Aug 182006

I’m pleased to announced the beta release of a new kind of web component:  the Windows Live Contacts Gadget!

What’s it for?

The contacts gadget is client-side JavaScript that enables end users to use their Windows Live contacts (from Windows Live Mail/Hotmail and Messenger) with third party (non-Microsoft) web sites, conveniently and securely.  The gadget works with any web server, most browsers, and doesn’t require reams of license or partnership paperwork with Microsoft.  You don’t have to assimilate your web server into the Microsoft collective in order to play with Windows Live contact data.

What’s the benefit for end users?

Convenience and confidence. If you’re shopping for flowers for Grandma online, it’s much easier to tell the contacts gadget to give Grandma’s postal address to the florist site than to type in her address each time you visit the site. 240 million Hotmail and Messenger users have already amassed some 14 billion contact records. Wouldn’t it be nice if you could use your contacts for things beyond just Hotmail and Messenger?

What’s the benefit for web sites?

Higher completion of orders (by making address entry easier), low setup cost, and new app scenarios.  Wouldn’t it be nice if your web apps could tap into those 14 billion contact records?  (With end user approval, of course)

What’s special about it?

The contact gadget aggregates UI and contact data across multiple domains without requiring any special server support – it’s all done on the browser client, in JavaScript.  Normally, if you wanted to splice data from another server into your web page, you’d need to implement some sort of logic on your web server to handle relaying the data from the other server to your browser through your domain.  For sensitive data you’d also need to work out some agreement with the data provider so that your server could access the data on behalf of the end user.

If that were easy to do, then everybody would be doing it, right?  In truth, it’s a royal pain in the neck, and a little scary on the security front.  As a result, the web today consists of a forest of isolated silos.  Users can move freely between sites, but they can’t take their data with them.  Each site has its own login system, another username/password for the user to keep track of, another collection of user preferences to configure, and another island of the user’s data that can only be used with that site.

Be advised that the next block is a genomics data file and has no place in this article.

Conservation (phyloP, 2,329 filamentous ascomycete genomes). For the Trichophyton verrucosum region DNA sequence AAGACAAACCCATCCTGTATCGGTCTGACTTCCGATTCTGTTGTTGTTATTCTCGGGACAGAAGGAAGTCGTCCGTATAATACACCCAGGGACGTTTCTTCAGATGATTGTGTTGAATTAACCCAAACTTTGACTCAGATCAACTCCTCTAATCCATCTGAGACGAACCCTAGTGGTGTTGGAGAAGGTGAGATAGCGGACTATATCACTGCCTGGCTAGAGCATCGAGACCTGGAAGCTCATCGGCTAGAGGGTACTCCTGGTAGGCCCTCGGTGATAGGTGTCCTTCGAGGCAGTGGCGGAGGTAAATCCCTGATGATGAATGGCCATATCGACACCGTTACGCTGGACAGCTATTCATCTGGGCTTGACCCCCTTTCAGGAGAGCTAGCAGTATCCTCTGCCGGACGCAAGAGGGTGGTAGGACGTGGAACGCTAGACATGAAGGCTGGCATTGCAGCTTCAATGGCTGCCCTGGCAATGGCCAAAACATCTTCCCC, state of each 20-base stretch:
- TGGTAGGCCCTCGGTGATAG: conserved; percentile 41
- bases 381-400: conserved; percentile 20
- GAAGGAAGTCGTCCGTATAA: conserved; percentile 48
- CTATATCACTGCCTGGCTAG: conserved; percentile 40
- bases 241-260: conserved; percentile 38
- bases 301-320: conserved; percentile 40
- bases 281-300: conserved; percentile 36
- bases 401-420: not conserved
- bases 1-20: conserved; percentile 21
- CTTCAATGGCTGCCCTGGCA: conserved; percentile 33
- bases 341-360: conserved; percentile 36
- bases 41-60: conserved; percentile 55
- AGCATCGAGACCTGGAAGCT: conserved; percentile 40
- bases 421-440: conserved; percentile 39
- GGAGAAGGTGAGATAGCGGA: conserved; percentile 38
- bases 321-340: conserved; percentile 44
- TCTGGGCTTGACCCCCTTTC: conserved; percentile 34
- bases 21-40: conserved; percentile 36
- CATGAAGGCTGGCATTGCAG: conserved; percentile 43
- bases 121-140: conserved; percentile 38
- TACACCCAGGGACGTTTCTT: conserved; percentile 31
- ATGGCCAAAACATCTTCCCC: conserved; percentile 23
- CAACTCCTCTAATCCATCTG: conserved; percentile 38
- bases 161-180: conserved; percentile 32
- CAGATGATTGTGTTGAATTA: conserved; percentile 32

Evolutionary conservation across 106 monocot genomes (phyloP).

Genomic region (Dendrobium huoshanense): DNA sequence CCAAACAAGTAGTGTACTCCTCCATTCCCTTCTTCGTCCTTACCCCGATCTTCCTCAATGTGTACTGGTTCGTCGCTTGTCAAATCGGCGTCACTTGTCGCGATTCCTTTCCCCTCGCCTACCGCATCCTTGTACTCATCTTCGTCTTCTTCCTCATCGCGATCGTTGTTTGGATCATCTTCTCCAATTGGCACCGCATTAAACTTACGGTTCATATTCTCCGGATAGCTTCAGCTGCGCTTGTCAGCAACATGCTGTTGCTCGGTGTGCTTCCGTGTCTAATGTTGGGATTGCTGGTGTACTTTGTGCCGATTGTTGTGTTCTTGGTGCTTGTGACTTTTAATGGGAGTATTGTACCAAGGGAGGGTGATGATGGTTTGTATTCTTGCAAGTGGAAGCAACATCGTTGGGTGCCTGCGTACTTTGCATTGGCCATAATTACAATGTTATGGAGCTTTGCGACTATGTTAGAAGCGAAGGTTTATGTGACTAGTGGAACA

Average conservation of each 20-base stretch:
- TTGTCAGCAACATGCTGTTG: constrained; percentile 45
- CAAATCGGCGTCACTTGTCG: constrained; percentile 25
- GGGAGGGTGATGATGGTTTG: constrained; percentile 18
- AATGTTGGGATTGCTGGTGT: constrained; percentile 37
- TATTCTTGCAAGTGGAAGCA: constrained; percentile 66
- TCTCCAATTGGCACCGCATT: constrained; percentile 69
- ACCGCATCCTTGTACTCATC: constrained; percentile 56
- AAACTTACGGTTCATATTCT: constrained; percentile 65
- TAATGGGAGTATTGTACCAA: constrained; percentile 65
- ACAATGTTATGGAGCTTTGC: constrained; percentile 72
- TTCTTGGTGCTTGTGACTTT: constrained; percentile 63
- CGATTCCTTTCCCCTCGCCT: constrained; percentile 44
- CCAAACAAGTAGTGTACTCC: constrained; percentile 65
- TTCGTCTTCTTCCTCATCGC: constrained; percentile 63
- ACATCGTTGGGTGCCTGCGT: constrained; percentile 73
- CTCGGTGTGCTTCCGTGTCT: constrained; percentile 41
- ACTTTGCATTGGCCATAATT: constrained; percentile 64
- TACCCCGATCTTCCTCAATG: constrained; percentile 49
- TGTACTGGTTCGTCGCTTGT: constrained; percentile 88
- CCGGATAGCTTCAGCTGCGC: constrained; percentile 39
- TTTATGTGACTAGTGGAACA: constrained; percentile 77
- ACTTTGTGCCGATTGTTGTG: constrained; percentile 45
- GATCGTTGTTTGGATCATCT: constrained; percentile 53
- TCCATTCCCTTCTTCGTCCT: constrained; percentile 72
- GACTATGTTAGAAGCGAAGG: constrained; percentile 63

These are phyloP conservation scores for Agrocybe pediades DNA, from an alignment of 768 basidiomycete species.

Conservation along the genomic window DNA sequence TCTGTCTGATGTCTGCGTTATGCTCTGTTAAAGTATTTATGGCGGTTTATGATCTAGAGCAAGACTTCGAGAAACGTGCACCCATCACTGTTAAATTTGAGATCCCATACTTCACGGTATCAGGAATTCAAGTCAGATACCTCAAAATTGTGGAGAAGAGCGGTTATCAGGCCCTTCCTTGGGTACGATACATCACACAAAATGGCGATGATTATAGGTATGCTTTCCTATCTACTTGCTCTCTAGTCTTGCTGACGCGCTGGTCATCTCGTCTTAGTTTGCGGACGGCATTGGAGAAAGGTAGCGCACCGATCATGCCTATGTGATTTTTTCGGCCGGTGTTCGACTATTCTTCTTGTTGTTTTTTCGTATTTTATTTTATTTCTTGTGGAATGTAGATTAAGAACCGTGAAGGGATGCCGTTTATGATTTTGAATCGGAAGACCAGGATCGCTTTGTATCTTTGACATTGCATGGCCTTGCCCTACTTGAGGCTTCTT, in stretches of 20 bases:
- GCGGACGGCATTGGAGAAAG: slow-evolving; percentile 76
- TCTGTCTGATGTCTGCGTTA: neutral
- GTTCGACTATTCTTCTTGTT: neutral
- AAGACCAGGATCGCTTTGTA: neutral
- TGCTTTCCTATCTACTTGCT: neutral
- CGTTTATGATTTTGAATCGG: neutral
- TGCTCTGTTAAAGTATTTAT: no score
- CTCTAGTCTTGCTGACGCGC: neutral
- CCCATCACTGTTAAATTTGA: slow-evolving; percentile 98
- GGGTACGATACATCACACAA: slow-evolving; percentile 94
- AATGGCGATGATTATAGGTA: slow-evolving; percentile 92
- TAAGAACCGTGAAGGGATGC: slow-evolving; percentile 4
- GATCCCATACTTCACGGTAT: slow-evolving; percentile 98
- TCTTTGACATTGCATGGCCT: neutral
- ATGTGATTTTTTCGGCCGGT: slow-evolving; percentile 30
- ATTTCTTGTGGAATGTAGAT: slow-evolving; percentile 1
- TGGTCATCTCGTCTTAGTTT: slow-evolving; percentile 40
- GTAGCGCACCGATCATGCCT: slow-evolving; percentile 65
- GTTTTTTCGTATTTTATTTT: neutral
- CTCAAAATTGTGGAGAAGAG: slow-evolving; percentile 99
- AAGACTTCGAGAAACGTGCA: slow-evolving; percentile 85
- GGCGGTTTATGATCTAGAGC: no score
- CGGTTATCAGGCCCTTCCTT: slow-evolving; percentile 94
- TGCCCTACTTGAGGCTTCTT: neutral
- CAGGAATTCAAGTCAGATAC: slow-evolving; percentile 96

The Windows Live Contacts Gadget is a step in the direction of user data accompanying users as they wander freely between web sites.  The data is within easy reach of the user, but not available to a web site until the user selects exactly which data to submit to the web site.

How does it do it?

It’s really quite simple, actually:  magic.  Or pretty darn close to that in the severely constrained world of JavaScript. Cross domain scripting (XSS) is generally associated with “exploits” but in the contacts gadget we’re using valid DHTML techniques to build secure, user-controlled data sharing.  Since one end of the data channel can’t see the other end, this general category of XSS has picked up the nickname “wormhole” in the JS community.  It’s a fun metaphor and moniker, but if anyone says “Voyager” or “quantum singularity” I’m going to have to hurt somebody!

How do I use it?

Check out the two sample apps on the Windows Live Contacts Gadget intro page on, as well as the Building a Mashup with the Windows Live Contacts Gadget and Virtual Earth article just posted to MSDN.  I’ll be posting more examples and walkthroughs this weekend.

It’s a Beta

Keep in mind that this contacts gadget is a beta release.  It has a few rough spots that we’re still working out, but shouldn’t prevent you from trying it out or even brainstorming what you can do with it.  We plan to push out updates early and often as we fine tune the hoop-jumping that goes on behind the scenes.

The API is stable and not expected to change for release.  (There’s only one function in the API – how hard could it be?)  File names and URLs should be stable during beta, but all the URLs will change for the 1.0 production release.

I’m a little pressed for time at the moment, so I’ll wrap up this first post now and do a few more posts this weekend when (hopefully) the deployment drama has subsided a bit.


Originally published on my MSDN blog.